Still, I would have liked some kind of reminder or reaffirmation that the course was beginning in a few days, maybe with an update with information about the instructor and menus. I also would have liked to receive my reading material a few days ahead of time as PDFs, or even just a link to download them as PDFs. (I plan to give this feedback to the school once I've completed the course and have compiled more thoughts.)

Basic Class Size and Structure
When I arrived at the school on day 1, signs in the lobby directed me to the check-in point. The school's entrance is totally nondescript. You'd never know it was a cooking school from the ground level. When I got up to the right floor, a receptionist checked me in and gave me a binder with recipes and notes for the five classes. The pages looked like they had been photocopied many times over several years, totally degenerated. Some of them are hardly readable. They really need to be retyped and saved as PDFs. It's pretty bad.

Sixteen students are in my class to one instructor and one assistant. After the first class yesterday, I found out that the instructor will not be the same across all five classes, which I think is beneficial. I'm happy to experience more than one instructor's point of view.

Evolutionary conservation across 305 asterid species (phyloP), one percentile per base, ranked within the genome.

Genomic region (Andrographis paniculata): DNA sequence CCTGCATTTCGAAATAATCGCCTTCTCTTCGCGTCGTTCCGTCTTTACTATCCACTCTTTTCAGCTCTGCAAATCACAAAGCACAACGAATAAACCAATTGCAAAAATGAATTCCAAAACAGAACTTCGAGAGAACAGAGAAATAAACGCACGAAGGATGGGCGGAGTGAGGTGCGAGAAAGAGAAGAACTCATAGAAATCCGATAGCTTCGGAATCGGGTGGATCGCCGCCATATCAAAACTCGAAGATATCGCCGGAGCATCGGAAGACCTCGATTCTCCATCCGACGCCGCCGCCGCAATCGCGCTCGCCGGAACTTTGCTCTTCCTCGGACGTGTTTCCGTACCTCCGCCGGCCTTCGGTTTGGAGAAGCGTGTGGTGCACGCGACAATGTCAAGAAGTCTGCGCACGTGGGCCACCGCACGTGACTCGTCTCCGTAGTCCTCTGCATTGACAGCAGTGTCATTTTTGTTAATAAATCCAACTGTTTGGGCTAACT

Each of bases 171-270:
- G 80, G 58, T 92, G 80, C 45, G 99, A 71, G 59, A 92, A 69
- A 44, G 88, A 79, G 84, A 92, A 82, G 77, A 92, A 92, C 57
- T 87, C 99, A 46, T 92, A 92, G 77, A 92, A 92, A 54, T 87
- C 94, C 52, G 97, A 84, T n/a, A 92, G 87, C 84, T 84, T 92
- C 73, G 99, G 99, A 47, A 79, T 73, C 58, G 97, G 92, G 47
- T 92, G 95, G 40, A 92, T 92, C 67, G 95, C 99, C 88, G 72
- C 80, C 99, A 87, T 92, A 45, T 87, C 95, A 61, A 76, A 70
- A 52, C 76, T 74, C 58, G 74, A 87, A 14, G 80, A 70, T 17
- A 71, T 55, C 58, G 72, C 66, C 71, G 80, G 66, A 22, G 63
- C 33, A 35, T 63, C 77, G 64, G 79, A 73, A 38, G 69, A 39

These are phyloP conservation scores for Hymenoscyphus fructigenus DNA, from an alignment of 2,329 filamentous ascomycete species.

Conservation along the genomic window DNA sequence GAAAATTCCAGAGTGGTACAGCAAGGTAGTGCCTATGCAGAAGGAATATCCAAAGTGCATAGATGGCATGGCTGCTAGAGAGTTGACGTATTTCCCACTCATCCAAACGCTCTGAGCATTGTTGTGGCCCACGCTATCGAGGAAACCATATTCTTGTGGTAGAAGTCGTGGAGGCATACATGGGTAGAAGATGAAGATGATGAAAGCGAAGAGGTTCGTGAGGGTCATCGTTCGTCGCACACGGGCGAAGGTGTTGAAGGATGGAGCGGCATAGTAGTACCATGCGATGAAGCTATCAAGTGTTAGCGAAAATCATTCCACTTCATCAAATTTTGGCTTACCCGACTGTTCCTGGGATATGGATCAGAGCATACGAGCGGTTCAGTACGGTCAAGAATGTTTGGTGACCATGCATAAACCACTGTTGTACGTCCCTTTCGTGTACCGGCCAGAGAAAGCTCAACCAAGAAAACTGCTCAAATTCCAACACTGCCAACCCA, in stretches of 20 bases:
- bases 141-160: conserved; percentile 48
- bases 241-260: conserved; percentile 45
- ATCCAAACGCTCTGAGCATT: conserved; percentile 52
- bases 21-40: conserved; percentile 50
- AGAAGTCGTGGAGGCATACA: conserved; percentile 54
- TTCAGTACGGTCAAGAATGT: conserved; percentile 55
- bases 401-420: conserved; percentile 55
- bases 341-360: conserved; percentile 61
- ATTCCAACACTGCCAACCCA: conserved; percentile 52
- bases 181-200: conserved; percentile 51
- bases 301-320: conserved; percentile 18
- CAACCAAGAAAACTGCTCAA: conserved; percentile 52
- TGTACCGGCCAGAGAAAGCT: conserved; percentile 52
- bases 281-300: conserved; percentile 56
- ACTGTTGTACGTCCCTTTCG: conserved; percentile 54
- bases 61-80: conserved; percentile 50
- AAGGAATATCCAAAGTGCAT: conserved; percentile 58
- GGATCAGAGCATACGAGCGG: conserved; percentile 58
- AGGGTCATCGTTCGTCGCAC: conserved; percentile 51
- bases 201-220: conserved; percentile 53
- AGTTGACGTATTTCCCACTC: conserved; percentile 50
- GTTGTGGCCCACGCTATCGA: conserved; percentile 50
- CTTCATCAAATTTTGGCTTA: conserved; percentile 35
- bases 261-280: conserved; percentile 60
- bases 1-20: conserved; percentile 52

I can see the appeal of taking the evening course because each class ends with a group meal, and I'd rather eat a big meal at the end of the night rather than the middle of the afternoon. But if I were to get out of the school at 11p.m., I wouldn't make it home until midnight, and that's too late for me.





Read other posts in this series:

Fine Cooking at the Institute of Culinary Education, New York (that's the page you're on now...)

Fine Cooking 1: Class 1 at ICE, New York

Fine Cooking 1: Class 2 at ICE, New York



Fine Cooking 1: Class 3 at ICE, New York


Fine Cooking 1: Class 4 at ICE, New York

At the time of the course (early 2011), I missed class no. 5 and have been trying to make it up ever since. Whenever I do, I will post about it, but it's been several months and the availability seems pretty limited.

Friday, February 4, 2011

Starting Cooking Course at Institute of Culinary Education (ICE) in New York

Tomorrow, I will start a five-week cooking class at Institute of Culinary Education (ICE) in New York. The course is Fine Cooking 1. The class meets for five five-hour sessions on Saturdays.

From what I understand, each class will focus on a particular method of cooking, like roasting or baking, and we'll explore how to use that method across a variety of dishes. Every session ends with a class meal.

It was tough to get into the Saturday class. I signed up seven weeks ago, if I recall!

Hopefully, I'll carve out an hour every Saturday evening to write a summary of the class. Wish me luck!